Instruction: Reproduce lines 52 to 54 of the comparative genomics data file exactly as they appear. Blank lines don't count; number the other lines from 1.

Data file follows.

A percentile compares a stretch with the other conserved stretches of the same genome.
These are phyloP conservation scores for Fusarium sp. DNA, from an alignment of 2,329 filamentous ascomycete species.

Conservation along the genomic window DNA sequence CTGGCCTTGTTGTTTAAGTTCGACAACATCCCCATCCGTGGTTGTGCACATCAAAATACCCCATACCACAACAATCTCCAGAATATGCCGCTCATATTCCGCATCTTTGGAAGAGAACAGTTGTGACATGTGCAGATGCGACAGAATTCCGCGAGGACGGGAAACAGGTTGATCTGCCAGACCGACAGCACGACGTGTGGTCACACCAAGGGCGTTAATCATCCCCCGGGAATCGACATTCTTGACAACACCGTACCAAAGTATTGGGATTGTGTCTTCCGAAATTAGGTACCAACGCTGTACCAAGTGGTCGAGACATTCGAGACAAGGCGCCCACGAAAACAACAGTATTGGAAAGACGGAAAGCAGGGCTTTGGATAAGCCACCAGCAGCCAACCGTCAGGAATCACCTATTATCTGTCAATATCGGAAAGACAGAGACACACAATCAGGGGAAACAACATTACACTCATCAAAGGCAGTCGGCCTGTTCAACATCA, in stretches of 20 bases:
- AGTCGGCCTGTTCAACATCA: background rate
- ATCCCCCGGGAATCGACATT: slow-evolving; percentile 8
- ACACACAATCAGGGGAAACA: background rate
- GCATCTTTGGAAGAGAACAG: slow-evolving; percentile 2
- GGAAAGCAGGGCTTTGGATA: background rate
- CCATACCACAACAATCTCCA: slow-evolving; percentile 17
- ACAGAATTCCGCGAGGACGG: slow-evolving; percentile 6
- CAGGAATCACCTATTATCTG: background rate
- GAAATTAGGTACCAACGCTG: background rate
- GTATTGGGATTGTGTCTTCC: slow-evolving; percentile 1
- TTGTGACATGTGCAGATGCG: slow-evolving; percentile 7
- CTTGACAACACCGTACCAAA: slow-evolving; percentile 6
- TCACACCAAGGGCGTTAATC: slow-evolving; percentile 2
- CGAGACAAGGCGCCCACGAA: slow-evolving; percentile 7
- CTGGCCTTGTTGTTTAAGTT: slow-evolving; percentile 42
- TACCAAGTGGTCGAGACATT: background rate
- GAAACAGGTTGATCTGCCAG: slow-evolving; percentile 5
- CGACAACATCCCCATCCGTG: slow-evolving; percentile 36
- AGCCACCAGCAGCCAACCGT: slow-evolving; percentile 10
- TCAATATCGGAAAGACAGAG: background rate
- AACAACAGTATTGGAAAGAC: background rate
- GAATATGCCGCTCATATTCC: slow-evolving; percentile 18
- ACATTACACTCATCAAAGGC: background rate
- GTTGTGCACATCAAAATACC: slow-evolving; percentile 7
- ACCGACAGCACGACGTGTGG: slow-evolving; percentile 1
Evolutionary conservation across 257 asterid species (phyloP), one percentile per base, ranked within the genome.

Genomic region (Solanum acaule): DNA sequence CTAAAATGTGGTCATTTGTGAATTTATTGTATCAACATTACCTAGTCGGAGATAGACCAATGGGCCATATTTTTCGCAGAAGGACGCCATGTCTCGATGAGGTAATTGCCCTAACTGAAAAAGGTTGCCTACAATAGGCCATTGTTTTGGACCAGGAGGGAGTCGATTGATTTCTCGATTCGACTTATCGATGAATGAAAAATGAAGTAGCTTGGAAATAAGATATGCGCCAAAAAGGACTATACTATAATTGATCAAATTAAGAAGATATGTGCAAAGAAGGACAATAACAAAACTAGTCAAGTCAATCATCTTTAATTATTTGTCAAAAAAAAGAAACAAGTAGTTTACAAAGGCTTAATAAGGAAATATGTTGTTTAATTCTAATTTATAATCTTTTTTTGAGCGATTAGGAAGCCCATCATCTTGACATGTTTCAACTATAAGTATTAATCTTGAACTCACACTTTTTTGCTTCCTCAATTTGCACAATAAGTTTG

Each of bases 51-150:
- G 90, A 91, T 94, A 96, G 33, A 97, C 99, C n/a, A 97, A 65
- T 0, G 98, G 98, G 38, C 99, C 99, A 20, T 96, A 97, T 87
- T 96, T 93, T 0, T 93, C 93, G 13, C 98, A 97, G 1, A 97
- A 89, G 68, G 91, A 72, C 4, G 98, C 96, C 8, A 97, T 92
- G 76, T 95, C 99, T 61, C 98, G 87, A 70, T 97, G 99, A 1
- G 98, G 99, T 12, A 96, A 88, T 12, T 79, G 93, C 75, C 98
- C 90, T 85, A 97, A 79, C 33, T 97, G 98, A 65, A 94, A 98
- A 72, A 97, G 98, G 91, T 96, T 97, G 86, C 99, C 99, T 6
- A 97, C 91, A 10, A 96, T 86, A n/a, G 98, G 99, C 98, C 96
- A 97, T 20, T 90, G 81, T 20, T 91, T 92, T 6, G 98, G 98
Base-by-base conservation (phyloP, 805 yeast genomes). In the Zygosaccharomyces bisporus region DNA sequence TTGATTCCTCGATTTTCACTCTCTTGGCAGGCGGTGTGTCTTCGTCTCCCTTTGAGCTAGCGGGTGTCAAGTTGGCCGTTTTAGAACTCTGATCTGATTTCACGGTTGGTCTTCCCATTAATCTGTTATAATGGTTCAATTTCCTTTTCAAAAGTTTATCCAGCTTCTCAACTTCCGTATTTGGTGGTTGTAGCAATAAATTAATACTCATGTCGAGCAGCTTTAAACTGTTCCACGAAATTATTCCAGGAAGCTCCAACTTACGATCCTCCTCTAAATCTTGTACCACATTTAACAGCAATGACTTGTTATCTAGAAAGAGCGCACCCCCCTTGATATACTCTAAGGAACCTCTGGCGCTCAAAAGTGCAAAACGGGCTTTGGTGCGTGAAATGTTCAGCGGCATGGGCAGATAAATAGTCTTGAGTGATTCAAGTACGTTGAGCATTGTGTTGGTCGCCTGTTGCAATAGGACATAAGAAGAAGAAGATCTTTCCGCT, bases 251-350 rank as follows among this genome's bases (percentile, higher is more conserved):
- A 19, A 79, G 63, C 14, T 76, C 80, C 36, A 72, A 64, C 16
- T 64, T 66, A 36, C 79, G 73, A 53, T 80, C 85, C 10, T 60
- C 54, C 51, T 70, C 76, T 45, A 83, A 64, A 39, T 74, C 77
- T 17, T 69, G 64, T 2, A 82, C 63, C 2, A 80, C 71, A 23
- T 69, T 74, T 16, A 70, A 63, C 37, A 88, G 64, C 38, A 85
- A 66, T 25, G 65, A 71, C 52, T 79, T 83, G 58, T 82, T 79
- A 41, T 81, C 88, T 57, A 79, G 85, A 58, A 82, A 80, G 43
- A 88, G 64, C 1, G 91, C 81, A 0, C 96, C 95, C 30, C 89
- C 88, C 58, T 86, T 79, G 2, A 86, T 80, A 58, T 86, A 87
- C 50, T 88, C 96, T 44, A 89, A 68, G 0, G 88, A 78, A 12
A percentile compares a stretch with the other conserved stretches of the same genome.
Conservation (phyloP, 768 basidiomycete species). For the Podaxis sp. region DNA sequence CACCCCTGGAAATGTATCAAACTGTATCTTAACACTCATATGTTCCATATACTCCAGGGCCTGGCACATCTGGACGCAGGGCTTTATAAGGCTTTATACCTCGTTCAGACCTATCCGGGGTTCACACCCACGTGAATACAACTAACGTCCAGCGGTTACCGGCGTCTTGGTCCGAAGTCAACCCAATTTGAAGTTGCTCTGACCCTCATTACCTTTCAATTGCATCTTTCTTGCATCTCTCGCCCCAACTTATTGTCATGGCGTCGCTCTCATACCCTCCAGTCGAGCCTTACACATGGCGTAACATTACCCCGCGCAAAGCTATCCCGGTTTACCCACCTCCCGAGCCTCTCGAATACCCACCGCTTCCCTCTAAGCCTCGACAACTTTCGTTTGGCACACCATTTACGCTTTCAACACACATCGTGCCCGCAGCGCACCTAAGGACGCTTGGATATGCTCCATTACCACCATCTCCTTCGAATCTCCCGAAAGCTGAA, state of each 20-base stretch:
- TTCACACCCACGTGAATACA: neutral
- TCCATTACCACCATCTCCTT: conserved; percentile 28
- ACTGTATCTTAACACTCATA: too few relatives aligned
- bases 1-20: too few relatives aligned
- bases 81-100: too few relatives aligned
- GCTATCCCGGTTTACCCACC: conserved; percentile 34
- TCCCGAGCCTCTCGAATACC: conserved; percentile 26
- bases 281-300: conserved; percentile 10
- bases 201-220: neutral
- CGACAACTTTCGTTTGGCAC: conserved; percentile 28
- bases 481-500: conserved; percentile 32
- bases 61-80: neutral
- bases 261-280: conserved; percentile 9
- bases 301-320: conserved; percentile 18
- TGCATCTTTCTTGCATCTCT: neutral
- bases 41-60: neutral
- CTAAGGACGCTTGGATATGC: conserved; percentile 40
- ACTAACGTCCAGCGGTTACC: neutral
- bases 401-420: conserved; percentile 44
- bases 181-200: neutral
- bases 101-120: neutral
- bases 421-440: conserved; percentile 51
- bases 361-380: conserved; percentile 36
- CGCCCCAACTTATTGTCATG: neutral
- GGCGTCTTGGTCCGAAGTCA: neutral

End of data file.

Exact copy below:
- C 50, T 88, C 96, T 44, A 89, A 68, G 0, G 88, A 78, A 12
A percentile compares a stretch with the other conserved stretches of the same genome.
Conservation (phyloP, 768 basidiomycete species). For the Podaxis sp. region DNA sequence CACCCCTGGAAATGTATCAAACTGTATCTTAACACTCATATGTTCCATATACTCCAGGGCCTGGCACATCTGGACGCAGGGCTTTATAAGGCTTTATACCTCGTTCAGACCTATCCGGGGTTCACACCCACGTGAATACAACTAACGTCCAGCGGTTACCGGCGTCTTGGTCCGAAGTCAACCCAATTTGAAGTTGCTCTGACCCTCATTACCTTTCAATTGCATCTTTCTTGCATCTCTCGCCCCAACTTATTGTCATGGCGTCGCTCTCATACCCTCCAGTCGAGCCTTACACATGGCGTAACATTACCCCGCGCAAAGCTATCCCGGTTTACCCACCTCCCGAGCCTCTCGAATACCCACCGCTTCCCTCTAAGCCTCGACAACTTTCGTTTGGCACACCATTTACGCTTTCAACACACATCGTGCCCGCAGCGCACCTAAGGACGCTTGGATATGCTCCATTACCACCATCTCCTTCGAATCTCCCGAAAGCTGAA, state of each 20-base stretch: